Ports of Scheme features to R
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The schemeR package provides a Lisp-like mini-language within R, with a prefix syntax and versions of many of the usual Lisp operators (let, cond, do, functional programming utilities, etc.). Code written with this package is still valid R, but the differences from what R code normally looks like highlight the language's roots in Scheme.

Real Lisp macros (the "non-hygienic", defmacro-based variety) are also supported. The implementation hews more closely to the way macros work in Common Lisp than other macro implementations for R, such as the one in the gtools package. Future work on schemeR will include an exploration of hygienic macros and whether they can be implemented as well.

Basic usage

The main entry point is the schemeR() function, which takes code written in this package's prefix style, translates it to the usual R syntax, and executes it.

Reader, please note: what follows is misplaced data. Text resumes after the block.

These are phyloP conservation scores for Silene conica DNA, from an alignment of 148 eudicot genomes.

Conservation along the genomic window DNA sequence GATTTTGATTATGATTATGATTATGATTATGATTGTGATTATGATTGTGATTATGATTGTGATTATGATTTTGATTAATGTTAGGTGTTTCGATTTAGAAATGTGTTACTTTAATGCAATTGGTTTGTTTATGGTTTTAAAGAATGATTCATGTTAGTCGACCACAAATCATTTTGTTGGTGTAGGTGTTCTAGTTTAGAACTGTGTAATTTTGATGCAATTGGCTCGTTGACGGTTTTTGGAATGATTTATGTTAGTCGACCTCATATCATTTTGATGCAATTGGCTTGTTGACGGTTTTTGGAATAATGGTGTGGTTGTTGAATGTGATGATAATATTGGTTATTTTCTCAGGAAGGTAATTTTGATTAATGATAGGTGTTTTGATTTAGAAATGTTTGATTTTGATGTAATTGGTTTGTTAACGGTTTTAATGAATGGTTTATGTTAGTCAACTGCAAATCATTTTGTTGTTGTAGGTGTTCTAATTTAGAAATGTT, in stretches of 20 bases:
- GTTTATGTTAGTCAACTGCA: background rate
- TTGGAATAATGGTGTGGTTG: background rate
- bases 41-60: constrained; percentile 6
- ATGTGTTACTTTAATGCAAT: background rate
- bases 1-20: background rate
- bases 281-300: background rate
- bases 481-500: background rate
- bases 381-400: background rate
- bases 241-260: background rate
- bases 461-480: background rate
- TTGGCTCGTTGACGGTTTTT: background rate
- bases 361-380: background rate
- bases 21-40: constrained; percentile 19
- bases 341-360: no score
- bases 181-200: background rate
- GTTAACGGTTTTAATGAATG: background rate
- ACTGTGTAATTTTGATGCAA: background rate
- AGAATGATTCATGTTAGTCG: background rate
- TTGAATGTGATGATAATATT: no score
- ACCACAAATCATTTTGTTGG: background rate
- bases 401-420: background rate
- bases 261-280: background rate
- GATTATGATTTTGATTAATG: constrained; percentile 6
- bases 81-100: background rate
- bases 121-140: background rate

For example, here are prefix and infix versions of a simple loop (the invisible is to hide final return values):

x <- sort(sample(1:10, 5, replace=TRUE))

# In the usual infix R syntax:
for(i in x)
#> [1] 1
#> [1] 1 2
#> [1] 1 2 3 4
#> [1] 1 2 3 4 5 6 7 8
#>  [1]  1  2  3  4  5  6  7  8  9 10

#Equivalent, but prefix:
  .(`for`, i, x,
    .(print, .(`:`, 1, i))))
#> [1] 1
#> [1] 1 2
#> [1] 1 2 3 4
#> [1] 1 2 3 4 5 6 7 8
#>  [1]  1  2  3  4  5  6  7  8  9 10

The . that appears in the prefix code is a function, which is how we can manage to write R this way and still have it parse. The unusual-for-Lisp syntax on display in prefix code is a consequence: lists must start with a .( rather than just a parenthesis, and elements are separated by commas rather than whitespace (because as far as R's parser is concerned, they're function arguments).

Despite its usefulness, the . function is just syntactic sugar: it generates a call to its first argument with all of its subsequent arguments, and requires a preprocessing step to be turned back into usable code. schemeR() does that preprocessing, with a few additional pieces of syntactic sugar, and executes the code that results.